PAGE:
Let It Unfold

I get very anxious about life sometimes. I feel a driving urge to understand why I am here and what I am supposed to be doing. Sometimes I feel very unnecessary in this world with so many problems and I am not sure what to do next.

I recently saw a tweet from one of those groups that sends out a positive saying a day. Lots of them are cheesy and some of them I just flat out can’t get behind, but this one has stuck with me and to be honest- I can’t quit thinking about it.

“Life is a story to unfold, not a problem to solve.”

In the week or so since I saw this I have tried to think in that mindset. I always see life as something to figure out. I am the type who needs a plan. I want more control over my life and the things that are happening around me.

The past year I have felt very out of control. After all, I tried to make good decisions and prayed unceasingly and my mom died anyway. I tried to say and do the right things, but lost friends anyway. I tried to vote the right way, retweet the right messages and blog the truth, yet see the world at odds. I try to send money and aid, thoughts and prayers and still people suffer.

All around me life is a problem to solve and I am not solving anything.

And then I saw this tweet and thought, is my life just one big problem to solve, or can I do my best each day, watching the whole thing unfold as it happens?

When I go to a play or movie, I tend to get involved in the story. In a play or movie worth watching you get involved with the characters, you care about what happens to them and you see their conflicts and problems. You can only watch helplessly as whatever happens on stage or screen unfolds. You can not jump up on stage and change what is happening. (I guess you could, but you probably would not like the consequences!)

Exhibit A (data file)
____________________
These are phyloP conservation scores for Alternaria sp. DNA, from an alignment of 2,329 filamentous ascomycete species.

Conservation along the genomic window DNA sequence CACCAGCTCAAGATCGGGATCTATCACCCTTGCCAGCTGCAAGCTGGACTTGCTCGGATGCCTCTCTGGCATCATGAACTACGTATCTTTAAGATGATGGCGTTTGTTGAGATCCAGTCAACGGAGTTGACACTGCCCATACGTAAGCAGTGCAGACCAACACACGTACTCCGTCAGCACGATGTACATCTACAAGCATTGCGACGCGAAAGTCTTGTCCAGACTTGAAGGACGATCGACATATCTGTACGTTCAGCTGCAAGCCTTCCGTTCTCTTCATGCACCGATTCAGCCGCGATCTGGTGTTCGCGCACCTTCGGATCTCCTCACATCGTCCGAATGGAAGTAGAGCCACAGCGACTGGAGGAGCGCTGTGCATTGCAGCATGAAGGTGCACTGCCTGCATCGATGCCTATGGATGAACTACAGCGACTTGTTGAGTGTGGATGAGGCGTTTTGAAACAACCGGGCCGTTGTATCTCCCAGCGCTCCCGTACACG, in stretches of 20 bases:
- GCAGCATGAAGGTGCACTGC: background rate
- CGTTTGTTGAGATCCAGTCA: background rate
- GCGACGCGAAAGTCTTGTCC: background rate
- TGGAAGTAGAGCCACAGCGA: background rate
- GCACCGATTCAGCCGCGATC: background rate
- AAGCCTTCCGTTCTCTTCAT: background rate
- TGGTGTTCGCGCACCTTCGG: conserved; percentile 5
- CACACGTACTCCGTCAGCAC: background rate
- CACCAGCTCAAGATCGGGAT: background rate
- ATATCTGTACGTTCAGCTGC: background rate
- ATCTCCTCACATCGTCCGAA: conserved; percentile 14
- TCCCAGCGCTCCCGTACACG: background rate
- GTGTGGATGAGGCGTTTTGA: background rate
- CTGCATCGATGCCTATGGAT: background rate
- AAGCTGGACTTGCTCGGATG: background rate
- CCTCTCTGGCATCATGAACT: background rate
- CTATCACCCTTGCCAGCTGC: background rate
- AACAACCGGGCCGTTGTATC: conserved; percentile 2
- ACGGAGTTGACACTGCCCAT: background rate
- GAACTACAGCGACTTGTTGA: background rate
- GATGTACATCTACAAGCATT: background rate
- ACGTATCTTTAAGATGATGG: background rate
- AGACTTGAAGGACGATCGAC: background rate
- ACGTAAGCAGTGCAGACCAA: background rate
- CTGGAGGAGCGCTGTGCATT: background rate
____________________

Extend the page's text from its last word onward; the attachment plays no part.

Being a passive observer is no way to live your actual life. Right?

We saw THE BOOK OF MORMON last night. I had seen it before, but the musical number “Turn It Off” hit me anew this time. I have blogged before about people who can see a problem or feel a feeling and just turn it off. They pretend the problem isn’t there, they ignore the emotions and hide from the facts. I can not.

I always wait for the person who can just turn off or hide their feelings to one day explode from all of the things they have stuffed down and hidden deep inside. I just don’t think that is any way to live. It certainly isn’t very authentic.

In thinking about letting life unfold, I guess I have thought about not trying to be so in control and certainly not pushing away feelings. To me it has meant not stressing about whether a certain thing “might” happen. After I have done the work, I have made a plan, I am trying to just let it unfold organically and just experience it rather than manage it.

When I feel an emotion, I am trying to let it run its course instead of turning it off too soon. Instead of searching so desperately and unsuccessfully for my “purpose” in life, my reason to even exist, I am trying to just use what I have and let the story unfold.

After all, God put me here for a reason. I may never know what that reason is. Maybe I shouldn’t know. What if my main reason has been fulfilled? If I knew that I had lived my purpose already, I’m afraid I would quit trying to do much of anything. But in not knowing, I just keep plugging along. If I knew that my purpose was an upcoming, specific event I would slack off until time for that event. Instead I have to try to do my best at each thing as it presents itself and hope that I do a good job at whatever is presented to me as it unfolds.

So instead of stressing out trying to solve the problem of what I am supposed to be doing with my life, I think I will just let the rest of the story unfold, trusting that God will be there to make sure I am ready with my best when it is needed most.

Trust is hard for me, solving problems is my thing. But maybe my life isn’t a problem to be solved. Maybe it never was. Maybe it is just one of many stories that I need to let unfold.

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Marietta is a graduate of the University of Montevallo with a BFA in musical theater. She has been performing for over 50 years on the stage and continues to perform, direct and teach. Marietta is married to Tim, has a son named Jon, and a cat named Penny.